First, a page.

Gary Cowan was of the opinion that this was a wonderful scheme located in the wrong place, with an SEND school being located near to a motorway being particularly worrying. Gary added that if he would be voting on this application, he would either vote against the application or vote to defer to allow issues to be rectified. Gary was of the opinion that the condition relating to trees and hedgerows allowed officers to remove trees after the Committee. Gary stated that the very least that could be done in relation to air quality would be to install air quality measurement infrastructure in place, with Ward Members kept briefed with regards to any concerns. Sophie Morris stated that officers had assessed the air quality on the site and found no detrimental impact in relation to its proximity to the M4, and added that the DFE had deemed the site acceptable and suitable.


Carl Doran queried whether the access had been built to cater for any potential future housing developments, queried whether the swept path analysis took into account any future residential traffic on the junction, queried why the school was constrained when it was surrounded by open space, queried why more electric vehicle car charging bays were not being included, and commented that the air quality assessment was only just above the statutory minimum level which was not ideal considering that this was an application for a SEND school. Chris Easton stated that for swept path analysis, a refuse vehicle was used to replicate a worst case scenario. Highways officers could not consider any potential future applications, however officers were satisfied that a refuse or delivery vehicle could use this road should this application be approved. Connor Corrigan, Service Manager – Planning and Delivery, stated that this application had been put to WBC by the DFE who had deemed it a suitable location. Connor added that any potential future application was not for officers or the Committee to consider now. In relation to electric vehicle charging bays, Chris Easton stated that as long as the application was policy compliant then officers needed to accept that aspect of the application.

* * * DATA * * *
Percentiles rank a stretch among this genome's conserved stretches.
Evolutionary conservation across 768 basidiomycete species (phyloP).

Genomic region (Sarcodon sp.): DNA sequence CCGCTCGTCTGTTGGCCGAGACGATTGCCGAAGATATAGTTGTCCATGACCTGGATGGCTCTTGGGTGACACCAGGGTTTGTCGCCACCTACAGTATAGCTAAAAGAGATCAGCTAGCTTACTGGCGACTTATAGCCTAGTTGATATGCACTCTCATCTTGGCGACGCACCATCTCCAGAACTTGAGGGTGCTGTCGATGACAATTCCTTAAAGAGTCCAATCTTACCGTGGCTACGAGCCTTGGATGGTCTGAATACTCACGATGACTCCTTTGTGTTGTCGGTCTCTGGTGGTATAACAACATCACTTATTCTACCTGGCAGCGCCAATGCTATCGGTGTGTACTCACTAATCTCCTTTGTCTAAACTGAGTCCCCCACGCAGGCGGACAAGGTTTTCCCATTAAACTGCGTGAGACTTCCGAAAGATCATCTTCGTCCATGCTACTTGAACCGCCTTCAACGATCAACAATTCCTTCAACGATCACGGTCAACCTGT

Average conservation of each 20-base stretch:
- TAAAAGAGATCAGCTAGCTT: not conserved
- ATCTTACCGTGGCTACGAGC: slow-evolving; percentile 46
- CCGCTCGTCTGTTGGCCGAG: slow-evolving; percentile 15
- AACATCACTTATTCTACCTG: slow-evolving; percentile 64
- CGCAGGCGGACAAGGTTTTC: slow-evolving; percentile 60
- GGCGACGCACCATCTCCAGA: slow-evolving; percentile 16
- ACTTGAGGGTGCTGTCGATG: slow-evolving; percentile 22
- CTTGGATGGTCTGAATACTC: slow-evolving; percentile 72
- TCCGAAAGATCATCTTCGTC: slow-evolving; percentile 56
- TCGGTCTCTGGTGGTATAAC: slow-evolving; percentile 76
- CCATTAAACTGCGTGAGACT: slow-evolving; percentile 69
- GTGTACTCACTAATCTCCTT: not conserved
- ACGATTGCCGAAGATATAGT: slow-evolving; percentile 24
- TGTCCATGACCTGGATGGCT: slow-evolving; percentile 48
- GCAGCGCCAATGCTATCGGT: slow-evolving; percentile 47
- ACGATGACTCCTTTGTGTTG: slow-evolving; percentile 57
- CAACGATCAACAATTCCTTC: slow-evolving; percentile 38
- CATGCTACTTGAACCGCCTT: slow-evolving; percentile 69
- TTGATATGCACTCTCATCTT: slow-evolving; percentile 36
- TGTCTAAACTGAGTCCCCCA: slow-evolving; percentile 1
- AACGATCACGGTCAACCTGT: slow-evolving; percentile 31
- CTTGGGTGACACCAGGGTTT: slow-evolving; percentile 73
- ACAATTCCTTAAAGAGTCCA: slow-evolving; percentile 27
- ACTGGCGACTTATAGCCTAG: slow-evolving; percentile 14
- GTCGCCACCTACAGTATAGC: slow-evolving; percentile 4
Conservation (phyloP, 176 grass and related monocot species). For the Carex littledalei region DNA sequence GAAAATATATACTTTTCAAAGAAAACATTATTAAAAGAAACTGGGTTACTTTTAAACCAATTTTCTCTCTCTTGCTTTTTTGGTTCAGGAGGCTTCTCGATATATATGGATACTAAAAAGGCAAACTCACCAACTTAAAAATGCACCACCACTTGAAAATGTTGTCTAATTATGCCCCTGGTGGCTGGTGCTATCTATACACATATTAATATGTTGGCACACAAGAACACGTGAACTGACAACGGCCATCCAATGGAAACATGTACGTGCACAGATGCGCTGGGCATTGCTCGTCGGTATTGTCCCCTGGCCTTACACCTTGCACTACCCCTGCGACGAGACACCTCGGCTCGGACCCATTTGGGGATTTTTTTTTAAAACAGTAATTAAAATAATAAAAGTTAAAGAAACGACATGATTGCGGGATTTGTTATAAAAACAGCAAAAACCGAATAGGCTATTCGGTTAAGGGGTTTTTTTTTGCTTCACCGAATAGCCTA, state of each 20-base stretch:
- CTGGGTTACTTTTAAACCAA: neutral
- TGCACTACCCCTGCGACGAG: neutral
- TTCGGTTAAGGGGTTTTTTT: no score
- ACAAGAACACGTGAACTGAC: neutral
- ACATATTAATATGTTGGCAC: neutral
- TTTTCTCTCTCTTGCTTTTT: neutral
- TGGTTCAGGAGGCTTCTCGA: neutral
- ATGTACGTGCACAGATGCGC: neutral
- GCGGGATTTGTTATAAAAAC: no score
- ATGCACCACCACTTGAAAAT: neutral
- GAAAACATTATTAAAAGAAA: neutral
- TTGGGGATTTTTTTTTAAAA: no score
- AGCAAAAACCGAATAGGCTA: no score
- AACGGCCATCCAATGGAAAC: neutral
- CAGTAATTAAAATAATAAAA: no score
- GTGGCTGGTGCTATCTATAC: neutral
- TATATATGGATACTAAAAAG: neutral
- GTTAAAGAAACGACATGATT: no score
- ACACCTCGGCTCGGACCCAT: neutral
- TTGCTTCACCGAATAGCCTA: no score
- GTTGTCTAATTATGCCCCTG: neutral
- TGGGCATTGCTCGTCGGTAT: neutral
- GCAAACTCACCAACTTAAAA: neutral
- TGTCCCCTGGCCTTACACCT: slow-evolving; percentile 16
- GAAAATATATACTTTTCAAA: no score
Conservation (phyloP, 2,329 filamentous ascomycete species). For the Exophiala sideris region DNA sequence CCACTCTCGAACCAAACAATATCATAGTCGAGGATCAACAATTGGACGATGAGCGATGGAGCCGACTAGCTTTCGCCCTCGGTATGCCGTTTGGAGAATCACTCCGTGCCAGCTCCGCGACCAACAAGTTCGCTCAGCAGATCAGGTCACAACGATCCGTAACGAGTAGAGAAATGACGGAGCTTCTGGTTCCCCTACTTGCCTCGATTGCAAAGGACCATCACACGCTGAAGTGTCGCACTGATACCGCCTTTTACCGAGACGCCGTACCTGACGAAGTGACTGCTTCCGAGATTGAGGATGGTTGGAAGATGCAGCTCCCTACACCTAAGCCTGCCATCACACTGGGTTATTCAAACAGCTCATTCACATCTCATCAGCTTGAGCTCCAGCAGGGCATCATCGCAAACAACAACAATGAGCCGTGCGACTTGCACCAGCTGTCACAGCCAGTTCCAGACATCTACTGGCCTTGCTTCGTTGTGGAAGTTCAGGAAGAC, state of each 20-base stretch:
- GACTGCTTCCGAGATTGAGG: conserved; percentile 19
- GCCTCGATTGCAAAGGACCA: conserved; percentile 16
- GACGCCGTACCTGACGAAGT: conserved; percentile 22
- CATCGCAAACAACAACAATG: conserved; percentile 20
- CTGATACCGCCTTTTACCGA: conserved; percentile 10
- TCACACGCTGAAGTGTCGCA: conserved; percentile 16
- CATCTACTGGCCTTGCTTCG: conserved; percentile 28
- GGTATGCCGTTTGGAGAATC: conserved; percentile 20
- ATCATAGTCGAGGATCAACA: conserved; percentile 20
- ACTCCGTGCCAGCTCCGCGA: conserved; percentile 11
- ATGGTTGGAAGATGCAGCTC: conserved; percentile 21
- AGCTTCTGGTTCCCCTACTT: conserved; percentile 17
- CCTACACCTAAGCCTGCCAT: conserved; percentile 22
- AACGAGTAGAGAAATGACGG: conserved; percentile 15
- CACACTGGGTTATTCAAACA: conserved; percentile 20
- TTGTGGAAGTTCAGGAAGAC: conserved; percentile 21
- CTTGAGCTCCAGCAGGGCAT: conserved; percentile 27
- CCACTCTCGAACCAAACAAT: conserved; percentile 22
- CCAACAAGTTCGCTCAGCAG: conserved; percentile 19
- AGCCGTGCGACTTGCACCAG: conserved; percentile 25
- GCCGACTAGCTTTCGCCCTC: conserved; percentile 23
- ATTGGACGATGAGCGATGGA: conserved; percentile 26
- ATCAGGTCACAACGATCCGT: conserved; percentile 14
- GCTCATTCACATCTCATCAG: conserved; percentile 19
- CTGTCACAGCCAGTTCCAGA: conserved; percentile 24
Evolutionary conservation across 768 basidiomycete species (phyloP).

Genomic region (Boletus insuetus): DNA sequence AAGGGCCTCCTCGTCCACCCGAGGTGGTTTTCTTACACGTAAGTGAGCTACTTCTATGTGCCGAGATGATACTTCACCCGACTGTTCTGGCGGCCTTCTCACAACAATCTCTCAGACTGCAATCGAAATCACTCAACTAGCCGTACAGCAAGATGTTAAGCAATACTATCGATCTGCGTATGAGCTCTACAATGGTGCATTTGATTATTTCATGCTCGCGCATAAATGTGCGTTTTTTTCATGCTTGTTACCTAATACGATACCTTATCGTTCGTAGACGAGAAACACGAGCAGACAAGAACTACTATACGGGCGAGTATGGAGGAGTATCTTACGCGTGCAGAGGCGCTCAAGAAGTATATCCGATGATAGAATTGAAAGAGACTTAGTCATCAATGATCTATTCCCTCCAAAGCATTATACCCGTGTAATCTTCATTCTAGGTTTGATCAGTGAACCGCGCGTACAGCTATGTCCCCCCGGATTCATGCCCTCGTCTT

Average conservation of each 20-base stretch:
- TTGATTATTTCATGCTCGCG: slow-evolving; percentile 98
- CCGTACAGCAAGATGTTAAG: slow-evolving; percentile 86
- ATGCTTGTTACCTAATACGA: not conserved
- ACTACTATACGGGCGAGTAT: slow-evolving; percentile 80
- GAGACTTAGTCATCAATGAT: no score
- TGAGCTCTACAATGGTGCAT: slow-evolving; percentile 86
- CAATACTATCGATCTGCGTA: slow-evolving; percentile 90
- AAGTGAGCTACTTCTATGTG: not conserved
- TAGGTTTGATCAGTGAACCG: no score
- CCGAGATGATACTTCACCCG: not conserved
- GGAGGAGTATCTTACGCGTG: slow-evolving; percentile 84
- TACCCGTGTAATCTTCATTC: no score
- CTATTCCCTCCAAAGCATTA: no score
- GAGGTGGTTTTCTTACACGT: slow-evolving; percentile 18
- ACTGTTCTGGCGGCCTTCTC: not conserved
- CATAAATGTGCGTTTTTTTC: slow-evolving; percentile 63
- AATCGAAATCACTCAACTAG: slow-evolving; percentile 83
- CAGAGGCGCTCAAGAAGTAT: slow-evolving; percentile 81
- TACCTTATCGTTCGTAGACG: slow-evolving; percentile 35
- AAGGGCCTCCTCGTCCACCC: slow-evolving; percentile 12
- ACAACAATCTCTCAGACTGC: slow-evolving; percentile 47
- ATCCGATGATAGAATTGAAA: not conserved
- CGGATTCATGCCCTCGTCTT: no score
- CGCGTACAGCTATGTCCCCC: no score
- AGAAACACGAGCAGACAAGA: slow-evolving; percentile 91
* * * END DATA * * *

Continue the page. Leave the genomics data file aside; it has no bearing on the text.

Sam Akhtar queried whether 150 places would meet demand, and queried how this figure of school places had been calculated. Sal Thirlway stated that the pupil numbers were appropriate for the size of the school building, and this project formed part of the broader strategy for SEND provision. This application was a joint submission for SEND provision between WBC and Reading Borough Council. A number of additional sites had been explored and discounted both in the Wokingham Borough and Reading Borough, and this site was deemed the only acceptable site.


Stephen Conway queried whether there was scope for air quality measurement equipment to be installed on site. Connor Corrigan stated that WBC could choose to place such equipment on site, but to ask the DFE to do so could be unreasonable.


Stephen Conway proposed an informative, encouraging WBC to use mobile air quality measurement equipment to regularly monitor the air quality on the site. This was seconded by Chris Bowring, carried, and added to the list of informatives.


Pauline Jorgensen queried whether the proposed photovoltaic panels would provide for the school’s energy needs, and asked that electric vehicle charging bays could be used by non-electric vehicles when there was not a demand for charging to avoid vehicles parking on the road. Sophie Morris commented that the school would be designed with a fabric first approach and would include photovoltaic panels and heat pumps. Sophie added that the building would produce net zero carbon.


RESOLVED That application number 211772 to approved, subject to conditions and informatives as set out in agenda pages 22 to 33, amendments to conditions 1 and 2 and replacement condition 19 as set out in the supplementary planning agenda, and additional informative relating to air quality management equipment as resolved by the Committee.